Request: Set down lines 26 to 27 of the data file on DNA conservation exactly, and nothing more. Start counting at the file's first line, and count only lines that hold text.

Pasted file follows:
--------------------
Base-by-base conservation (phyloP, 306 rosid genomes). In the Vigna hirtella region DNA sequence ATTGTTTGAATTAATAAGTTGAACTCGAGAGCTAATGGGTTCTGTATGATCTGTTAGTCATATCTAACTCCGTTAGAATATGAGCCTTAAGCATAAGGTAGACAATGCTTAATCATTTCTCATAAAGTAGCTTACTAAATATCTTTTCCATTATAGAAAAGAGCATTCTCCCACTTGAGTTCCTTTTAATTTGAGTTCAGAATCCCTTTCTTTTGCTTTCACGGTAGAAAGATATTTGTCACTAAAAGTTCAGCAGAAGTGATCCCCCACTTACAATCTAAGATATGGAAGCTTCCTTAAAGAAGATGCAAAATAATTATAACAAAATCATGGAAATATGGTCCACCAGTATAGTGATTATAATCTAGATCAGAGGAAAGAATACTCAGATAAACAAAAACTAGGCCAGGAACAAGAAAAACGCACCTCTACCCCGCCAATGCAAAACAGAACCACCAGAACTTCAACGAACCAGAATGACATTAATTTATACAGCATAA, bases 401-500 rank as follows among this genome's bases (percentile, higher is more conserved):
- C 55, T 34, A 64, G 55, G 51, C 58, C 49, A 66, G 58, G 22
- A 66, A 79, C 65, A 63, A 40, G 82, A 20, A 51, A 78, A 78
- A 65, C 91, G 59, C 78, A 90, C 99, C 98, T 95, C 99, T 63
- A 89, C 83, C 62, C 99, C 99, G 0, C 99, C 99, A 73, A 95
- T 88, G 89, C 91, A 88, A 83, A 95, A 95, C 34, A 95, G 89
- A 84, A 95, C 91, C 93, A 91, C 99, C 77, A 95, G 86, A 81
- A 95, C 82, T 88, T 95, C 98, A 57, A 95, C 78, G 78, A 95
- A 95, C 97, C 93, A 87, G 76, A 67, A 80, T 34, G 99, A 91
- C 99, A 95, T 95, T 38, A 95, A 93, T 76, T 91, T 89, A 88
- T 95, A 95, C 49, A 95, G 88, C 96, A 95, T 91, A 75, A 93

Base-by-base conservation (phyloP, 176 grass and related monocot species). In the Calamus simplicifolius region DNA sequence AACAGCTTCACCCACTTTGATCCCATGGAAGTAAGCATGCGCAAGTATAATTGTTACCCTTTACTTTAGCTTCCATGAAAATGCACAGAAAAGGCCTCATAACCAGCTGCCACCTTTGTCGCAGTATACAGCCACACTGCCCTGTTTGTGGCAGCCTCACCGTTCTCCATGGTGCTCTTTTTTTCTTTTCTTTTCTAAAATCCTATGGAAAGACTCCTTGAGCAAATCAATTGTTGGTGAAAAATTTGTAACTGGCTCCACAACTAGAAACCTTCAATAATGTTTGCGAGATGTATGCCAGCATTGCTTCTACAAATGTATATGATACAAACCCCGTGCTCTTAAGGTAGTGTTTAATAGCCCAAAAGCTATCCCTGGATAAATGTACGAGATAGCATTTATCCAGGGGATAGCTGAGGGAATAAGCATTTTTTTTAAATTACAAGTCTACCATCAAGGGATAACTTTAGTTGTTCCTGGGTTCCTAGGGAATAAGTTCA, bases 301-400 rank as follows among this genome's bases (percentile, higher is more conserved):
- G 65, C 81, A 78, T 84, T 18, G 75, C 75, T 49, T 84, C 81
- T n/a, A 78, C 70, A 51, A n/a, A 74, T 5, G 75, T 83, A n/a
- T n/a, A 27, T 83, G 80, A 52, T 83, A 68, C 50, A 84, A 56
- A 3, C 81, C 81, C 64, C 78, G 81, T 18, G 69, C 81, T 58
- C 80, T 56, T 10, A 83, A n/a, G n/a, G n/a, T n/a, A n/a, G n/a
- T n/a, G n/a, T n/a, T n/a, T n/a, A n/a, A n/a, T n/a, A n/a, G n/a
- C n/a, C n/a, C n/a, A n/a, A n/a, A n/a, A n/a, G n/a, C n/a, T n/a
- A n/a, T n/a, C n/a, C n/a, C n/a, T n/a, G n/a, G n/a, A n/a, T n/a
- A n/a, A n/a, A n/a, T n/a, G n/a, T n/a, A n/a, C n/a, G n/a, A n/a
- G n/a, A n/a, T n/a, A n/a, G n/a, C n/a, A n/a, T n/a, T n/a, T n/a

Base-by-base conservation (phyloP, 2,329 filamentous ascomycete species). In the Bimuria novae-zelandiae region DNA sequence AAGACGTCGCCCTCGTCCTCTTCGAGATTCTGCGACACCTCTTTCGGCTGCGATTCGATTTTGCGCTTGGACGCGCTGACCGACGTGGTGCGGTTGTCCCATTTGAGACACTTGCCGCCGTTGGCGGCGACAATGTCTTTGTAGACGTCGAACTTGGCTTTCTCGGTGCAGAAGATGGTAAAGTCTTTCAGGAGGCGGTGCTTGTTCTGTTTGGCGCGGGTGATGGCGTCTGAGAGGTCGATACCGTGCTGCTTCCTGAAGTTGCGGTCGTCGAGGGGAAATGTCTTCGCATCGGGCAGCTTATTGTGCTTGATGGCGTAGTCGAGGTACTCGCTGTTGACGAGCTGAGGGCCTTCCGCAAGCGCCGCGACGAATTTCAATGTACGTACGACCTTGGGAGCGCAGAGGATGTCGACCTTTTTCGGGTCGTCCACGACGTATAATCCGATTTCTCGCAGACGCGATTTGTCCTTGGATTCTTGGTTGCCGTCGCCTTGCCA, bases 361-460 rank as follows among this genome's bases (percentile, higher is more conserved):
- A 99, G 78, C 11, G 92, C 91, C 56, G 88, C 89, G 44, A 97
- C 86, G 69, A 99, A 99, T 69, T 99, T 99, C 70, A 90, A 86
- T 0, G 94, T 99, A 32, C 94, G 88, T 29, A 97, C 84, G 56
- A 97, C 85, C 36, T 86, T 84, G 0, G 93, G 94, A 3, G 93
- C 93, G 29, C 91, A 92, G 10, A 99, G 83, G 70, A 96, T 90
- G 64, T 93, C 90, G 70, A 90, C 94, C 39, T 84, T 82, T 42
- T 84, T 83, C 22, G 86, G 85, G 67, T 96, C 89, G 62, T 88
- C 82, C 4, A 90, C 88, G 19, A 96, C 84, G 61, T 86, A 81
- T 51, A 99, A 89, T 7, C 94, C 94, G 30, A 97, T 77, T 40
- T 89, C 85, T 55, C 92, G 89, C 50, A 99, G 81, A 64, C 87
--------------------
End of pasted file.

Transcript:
- T 0, G 94, T 99, A 32, C 94, G 88, T 29, A 97, C 84, G 56
- A 97, C 85, C 36, T 86, T 84, G 0, G 93, G 94, A 3, G 93